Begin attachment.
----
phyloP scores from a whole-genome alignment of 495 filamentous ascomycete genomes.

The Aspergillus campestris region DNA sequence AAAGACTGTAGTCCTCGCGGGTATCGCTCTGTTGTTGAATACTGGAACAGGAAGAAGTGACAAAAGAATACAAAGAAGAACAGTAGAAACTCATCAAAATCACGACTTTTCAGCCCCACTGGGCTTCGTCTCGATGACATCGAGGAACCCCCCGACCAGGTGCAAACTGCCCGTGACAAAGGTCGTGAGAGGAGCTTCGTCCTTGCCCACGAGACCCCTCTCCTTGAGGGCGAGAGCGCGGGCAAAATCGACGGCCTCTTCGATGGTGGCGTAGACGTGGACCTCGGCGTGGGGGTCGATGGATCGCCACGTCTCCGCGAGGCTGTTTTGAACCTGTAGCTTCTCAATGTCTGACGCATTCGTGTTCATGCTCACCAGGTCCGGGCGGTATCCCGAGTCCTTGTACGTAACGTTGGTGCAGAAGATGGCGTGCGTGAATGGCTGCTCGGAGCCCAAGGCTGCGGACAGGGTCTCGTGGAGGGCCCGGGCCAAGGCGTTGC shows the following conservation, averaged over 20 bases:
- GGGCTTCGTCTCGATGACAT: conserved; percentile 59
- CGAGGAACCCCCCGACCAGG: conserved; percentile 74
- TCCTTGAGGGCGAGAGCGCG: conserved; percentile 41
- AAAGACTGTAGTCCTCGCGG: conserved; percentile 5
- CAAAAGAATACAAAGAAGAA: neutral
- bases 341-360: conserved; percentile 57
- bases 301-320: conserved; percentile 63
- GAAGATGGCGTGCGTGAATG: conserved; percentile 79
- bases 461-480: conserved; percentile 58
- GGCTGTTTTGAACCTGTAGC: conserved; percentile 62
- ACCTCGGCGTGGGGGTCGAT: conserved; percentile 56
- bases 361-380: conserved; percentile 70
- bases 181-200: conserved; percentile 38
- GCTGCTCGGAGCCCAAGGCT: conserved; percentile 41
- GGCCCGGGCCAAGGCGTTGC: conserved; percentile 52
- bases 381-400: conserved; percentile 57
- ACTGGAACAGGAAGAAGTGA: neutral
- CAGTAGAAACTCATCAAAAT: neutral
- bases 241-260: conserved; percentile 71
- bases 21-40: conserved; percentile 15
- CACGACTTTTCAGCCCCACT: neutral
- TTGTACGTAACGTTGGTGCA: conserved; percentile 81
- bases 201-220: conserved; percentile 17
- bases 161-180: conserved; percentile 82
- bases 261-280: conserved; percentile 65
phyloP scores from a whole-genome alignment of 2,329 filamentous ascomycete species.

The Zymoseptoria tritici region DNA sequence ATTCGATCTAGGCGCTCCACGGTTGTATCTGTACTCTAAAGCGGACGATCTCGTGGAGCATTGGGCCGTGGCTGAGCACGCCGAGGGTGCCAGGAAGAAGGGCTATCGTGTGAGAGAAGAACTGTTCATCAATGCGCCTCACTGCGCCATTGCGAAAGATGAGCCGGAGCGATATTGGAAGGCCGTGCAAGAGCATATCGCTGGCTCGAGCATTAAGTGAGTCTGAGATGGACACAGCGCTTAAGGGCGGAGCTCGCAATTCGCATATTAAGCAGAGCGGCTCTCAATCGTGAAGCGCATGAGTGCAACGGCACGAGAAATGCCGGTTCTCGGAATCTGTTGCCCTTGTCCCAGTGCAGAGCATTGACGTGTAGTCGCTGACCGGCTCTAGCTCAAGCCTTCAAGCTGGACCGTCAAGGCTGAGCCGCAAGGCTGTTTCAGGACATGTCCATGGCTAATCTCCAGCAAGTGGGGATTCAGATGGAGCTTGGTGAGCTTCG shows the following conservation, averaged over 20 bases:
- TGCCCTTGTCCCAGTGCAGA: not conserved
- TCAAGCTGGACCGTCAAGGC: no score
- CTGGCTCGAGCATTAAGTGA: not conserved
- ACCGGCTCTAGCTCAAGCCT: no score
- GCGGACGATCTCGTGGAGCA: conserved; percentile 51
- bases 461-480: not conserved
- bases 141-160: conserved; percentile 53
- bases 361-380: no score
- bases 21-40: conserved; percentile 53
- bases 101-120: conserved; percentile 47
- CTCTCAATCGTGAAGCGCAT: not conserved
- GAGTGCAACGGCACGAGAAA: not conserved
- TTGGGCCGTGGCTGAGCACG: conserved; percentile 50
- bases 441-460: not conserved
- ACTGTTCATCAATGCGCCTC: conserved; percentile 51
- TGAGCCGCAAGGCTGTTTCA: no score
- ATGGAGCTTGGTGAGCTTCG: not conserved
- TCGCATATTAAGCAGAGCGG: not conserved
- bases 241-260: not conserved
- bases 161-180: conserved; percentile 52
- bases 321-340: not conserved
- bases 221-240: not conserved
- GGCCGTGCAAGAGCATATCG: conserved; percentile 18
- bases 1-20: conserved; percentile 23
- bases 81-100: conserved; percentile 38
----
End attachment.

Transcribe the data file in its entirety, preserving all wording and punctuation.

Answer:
phyloP scores from a whole-genome alignment of 495 filamentous ascomycete genomes.

The Aspergillus campestris region DNA sequence AAAGACTGTAGTCCTCGCGGGTATCGCTCTGTTGTTGAATACTGGAACAGGAAGAAGTGACAAAAGAATACAAAGAAGAACAGTAGAAACTCATCAAAATCACGACTTTTCAGCCCCACTGGGCTTCGTCTCGATGACATCGAGGAACCCCCCGACCAGGTGCAAACTGCCCGTGACAAAGGTCGTGAGAGGAGCTTCGTCCTTGCCCACGAGACCCCTCTCCTTGAGGGCGAGAGCGCGGGCAAAATCGACGGCCTCTTCGATGGTGGCGTAGACGTGGACCTCGGCGTGGGGGTCGATGGATCGCCACGTCTCCGCGAGGCTGTTTTGAACCTGTAGCTTCTCAATGTCTGACGCATTCGTGTTCATGCTCACCAGGTCCGGGCGGTATCCCGAGTCCTTGTACGTAACGTTGGTGCAGAAGATGGCGTGCGTGAATGGCTGCTCGGAGCCCAAGGCTGCGGACAGGGTCTCGTGGAGGGCCCGGGCCAAGGCGTTGC shows the following conservation, averaged over 20 bases:
- GGGCTTCGTCTCGATGACAT: conserved; percentile 59
- CGAGGAACCCCCCGACCAGG: conserved; percentile 74
- TCCTTGAGGGCGAGAGCGCG: conserved; percentile 41
- AAAGACTGTAGTCCTCGCGG: conserved; percentile 5
- CAAAAGAATACAAAGAAGAA: neutral
- bases 341-360: conserved; percentile 57
- bases 301-320: conserved; percentile 63
- GAAGATGGCGTGCGTGAATG: conserved; percentile 79
- bases 461-480: conserved; percentile 58
- GGCTGTTTTGAACCTGTAGC: conserved; percentile 62
- ACCTCGGCGTGGGGGTCGAT: conserved; percentile 56
- bases 361-380: conserved; percentile 70
- bases 181-200: conserved; percentile 38
- GCTGCTCGGAGCCCAAGGCT: conserved; percentile 41
- GGCCCGGGCCAAGGCGTTGC: conserved; percentile 52
- bases 381-400: conserved; percentile 57
- ACTGGAACAGGAAGAAGTGA: neutral
- CAGTAGAAACTCATCAAAAT: neutral
- bases 241-260: conserved; percentile 71
- bases 21-40: conserved; percentile 15
- CACGACTTTTCAGCCCCACT: neutral
- TTGTACGTAACGTTGGTGCA: conserved; percentile 81
- bases 201-220: conserved; percentile 17
- bases 161-180: conserved; percentile 82
- bases 261-280: conserved; percentile 65
phyloP scores from a whole-genome alignment of 2,329 filamentous ascomycete species.

The Zymoseptoria tritici region DNA sequence ATTCGATCTAGGCGCTCCACGGTTGTATCTGTACTCTAAAGCGGACGATCTCGTGGAGCATTGGGCCGTGGCTGAGCACGCCGAGGGTGCCAGGAAGAAGGGCTATCGTGTGAGAGAAGAACTGTTCATCAATGCGCCTCACTGCGCCATTGCGAAAGATGAGCCGGAGCGATATTGGAAGGCCGTGCAAGAGCATATCGCTGGCTCGAGCATTAAGTGAGTCTGAGATGGACACAGCGCTTAAGGGCGGAGCTCGCAATTCGCATATTAAGCAGAGCGGCTCTCAATCGTGAAGCGCATGAGTGCAACGGCACGAGAAATGCCGGTTCTCGGAATCTGTTGCCCTTGTCCCAGTGCAGAGCATTGACGTGTAGTCGCTGACCGGCTCTAGCTCAAGCCTTCAAGCTGGACCGTCAAGGCTGAGCCGCAAGGCTGTTTCAGGACATGTCCATGGCTAATCTCCAGCAAGTGGGGATTCAGATGGAGCTTGGTGAGCTTCG shows the following conservation, averaged over 20 bases:
- TGCCCTTGTCCCAGTGCAGA: not conserved
- TCAAGCTGGACCGTCAAGGC: no score
- CTGGCTCGAGCATTAAGTGA: not conserved
- ACCGGCTCTAGCTCAAGCCT: no score
- GCGGACGATCTCGTGGAGCA: conserved; percentile 51
- bases 461-480: not conserved
- bases 141-160: conserved; percentile 53
- bases 361-380: no score
- bases 21-40: conserved; percentile 53
- bases 101-120: conserved; percentile 47
- CTCTCAATCGTGAAGCGCAT: not conserved
- GAGTGCAACGGCACGAGAAA: not conserved
- TTGGGCCGTGGCTGAGCACG: conserved; percentile 50
- bases 441-460: not conserved
- ACTGTTCATCAATGCGCCTC: conserved; percentile 51
- TGAGCCGCAAGGCTGTTTCA: no score
- ATGGAGCTTGGTGAGCTTCG: not conserved
- TCGCATATTAAGCAGAGCGG: not conserved
- bases 241-260: not conserved
- bases 161-180: conserved; percentile 52
- bases 321-340: not conserved
- bases 221-240: not conserved
- GGCCGTGCAAGAGCATATCG: conserved; percentile 18
- bases 1-20: conserved; percentile 23
- bases 81-100: conserved; percentile 38